Greece's attempt to slash government spending has caused a large number of strikes that have lead to shutdowns of parts of the public and business sectors. But Papandreou's announcement didn't assuage the unions. Thousands staged protests on Sept. 11, and it appears that these protest won't end anytime soon.
Greece doesn't have much choice other than to hope austerity will work. Last year, its deficit was 13.6% of GDP. It has a plan for dropping that to 8.9% in 2011. The nation has received $140 billion from eurozone countries, and the International Monetary, which it will get over three. In exchange, it must bring its deficits down.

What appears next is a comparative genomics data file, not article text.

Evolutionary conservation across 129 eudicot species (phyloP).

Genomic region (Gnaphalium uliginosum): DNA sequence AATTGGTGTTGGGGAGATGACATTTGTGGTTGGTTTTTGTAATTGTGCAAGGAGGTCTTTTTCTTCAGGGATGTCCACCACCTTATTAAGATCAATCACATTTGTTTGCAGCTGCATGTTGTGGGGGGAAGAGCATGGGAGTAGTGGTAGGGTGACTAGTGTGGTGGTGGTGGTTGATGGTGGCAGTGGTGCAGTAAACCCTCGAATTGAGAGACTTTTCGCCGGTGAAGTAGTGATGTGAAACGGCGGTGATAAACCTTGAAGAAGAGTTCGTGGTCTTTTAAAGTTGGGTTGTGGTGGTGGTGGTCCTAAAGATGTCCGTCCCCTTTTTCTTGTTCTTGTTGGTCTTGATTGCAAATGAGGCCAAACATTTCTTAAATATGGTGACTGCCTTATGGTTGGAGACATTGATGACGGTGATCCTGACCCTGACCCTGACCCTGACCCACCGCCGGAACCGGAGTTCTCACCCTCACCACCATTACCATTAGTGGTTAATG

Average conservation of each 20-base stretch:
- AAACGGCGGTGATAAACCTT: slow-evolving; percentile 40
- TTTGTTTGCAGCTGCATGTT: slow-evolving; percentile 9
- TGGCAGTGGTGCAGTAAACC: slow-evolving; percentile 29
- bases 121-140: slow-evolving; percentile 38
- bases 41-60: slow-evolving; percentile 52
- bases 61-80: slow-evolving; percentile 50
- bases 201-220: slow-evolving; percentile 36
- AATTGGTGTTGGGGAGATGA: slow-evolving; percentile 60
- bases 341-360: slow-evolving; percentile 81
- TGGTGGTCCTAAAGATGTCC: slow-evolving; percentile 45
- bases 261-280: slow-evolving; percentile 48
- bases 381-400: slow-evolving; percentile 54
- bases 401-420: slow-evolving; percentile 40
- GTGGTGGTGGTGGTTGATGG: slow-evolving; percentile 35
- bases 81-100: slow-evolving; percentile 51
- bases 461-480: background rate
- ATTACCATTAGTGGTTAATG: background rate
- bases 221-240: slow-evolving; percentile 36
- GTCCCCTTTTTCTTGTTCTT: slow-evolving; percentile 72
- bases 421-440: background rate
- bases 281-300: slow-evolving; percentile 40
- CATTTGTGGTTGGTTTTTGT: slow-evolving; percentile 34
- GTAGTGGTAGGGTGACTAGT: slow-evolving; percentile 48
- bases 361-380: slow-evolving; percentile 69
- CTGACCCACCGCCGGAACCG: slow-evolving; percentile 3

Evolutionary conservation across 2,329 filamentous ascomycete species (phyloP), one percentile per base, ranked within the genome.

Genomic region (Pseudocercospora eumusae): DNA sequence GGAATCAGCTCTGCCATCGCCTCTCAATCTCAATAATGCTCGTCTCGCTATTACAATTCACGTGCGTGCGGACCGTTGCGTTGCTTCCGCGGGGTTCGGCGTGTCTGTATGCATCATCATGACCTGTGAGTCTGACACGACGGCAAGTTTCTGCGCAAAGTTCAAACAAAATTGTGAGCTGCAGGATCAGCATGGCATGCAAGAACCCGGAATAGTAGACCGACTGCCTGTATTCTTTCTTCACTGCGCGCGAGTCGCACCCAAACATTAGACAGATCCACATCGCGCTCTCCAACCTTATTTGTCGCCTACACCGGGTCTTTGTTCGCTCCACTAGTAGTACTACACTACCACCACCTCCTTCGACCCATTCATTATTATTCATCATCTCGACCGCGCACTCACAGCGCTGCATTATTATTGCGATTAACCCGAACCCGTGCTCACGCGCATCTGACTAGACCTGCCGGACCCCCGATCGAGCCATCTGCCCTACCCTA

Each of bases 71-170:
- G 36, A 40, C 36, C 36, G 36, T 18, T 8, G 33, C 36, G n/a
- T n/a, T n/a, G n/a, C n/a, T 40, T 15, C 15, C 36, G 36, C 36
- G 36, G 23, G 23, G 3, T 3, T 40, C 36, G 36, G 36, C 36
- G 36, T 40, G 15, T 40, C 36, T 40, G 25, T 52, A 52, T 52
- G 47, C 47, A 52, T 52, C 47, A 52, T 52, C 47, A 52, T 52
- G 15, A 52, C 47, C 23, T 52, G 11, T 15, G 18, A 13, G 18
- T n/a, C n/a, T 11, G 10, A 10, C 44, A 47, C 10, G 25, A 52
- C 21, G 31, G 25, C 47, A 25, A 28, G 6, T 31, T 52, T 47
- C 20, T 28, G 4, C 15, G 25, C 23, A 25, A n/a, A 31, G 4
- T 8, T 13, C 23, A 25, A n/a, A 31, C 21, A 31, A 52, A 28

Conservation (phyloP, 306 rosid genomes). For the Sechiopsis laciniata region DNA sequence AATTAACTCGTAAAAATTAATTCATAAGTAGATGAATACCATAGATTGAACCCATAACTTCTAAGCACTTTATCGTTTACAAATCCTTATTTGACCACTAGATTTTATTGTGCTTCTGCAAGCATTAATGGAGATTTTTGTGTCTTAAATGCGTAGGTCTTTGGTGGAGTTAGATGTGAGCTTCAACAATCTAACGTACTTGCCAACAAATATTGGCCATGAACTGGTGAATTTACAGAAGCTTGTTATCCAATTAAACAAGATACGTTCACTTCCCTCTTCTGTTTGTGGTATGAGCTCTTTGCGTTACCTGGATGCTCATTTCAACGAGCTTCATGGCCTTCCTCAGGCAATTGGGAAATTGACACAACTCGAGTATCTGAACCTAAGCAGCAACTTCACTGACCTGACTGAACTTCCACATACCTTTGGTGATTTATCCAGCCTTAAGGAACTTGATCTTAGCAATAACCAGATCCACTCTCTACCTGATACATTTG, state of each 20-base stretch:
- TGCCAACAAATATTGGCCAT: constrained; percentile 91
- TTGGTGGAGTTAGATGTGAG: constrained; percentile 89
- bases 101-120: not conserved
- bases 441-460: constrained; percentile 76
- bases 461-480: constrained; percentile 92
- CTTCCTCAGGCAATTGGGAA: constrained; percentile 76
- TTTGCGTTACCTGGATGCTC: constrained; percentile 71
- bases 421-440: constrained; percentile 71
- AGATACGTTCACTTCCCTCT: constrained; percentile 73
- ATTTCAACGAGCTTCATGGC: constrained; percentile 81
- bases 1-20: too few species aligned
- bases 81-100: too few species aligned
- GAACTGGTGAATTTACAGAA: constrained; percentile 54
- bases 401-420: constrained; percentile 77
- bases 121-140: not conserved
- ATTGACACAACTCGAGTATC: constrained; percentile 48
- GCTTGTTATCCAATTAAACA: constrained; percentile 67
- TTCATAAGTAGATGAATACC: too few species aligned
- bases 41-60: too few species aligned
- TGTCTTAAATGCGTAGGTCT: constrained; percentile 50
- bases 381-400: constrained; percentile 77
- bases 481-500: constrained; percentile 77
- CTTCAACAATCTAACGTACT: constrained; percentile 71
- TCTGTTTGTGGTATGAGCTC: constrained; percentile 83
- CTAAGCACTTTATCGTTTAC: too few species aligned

The theory espoused by many of the eurozone nations, the U.K. and Japan is that national budget cuts that are deep enough will bring down government deficits and eventually total national indebtedness. This, coupled with tax cuts, is a powerful elixir to draw investors in sovereign debt back into the markets. More investors should mean lower interest rates payed by national treasuries for the funds that they need today to underwrite their red ink.
Greece, however, is caught in a vice, and it appears that public workers and unions mean to tighten it.